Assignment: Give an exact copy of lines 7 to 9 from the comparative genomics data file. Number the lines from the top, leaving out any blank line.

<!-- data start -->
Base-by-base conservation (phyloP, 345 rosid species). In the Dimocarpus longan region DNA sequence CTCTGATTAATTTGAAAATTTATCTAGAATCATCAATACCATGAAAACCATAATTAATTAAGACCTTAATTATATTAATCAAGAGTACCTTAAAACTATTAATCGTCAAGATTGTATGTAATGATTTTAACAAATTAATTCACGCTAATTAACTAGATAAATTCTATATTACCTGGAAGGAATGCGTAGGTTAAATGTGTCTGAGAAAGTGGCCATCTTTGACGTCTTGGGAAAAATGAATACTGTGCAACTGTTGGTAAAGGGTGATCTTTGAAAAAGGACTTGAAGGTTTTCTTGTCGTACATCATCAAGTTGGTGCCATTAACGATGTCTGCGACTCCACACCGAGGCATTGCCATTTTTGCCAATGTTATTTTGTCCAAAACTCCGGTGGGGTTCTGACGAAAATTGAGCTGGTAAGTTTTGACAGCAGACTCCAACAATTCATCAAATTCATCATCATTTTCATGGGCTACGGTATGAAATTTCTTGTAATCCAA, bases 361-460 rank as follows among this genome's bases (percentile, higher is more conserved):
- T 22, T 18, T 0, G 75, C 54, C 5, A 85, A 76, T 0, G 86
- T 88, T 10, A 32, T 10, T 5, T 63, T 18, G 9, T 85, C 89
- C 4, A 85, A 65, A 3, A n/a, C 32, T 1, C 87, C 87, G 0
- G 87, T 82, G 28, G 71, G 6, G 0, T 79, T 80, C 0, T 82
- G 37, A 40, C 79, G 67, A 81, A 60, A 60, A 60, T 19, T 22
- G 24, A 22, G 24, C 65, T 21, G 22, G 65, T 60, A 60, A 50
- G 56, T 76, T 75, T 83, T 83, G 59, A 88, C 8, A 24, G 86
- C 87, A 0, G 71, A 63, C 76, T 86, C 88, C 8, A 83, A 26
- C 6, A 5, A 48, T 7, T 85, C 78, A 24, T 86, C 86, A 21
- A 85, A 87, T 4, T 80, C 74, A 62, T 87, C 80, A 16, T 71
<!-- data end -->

- G 24, A 22, G 24, C 65, T 21, G 22, G 65, T 60, A 60, A 50
- G 56, T 76, T 75, T 83, T 83, G 59, A 88, C 8, A 24, G 86
- C 87, A 0, G 71, A 63, C 76, T 86, C 88, C 8, A 83, A 26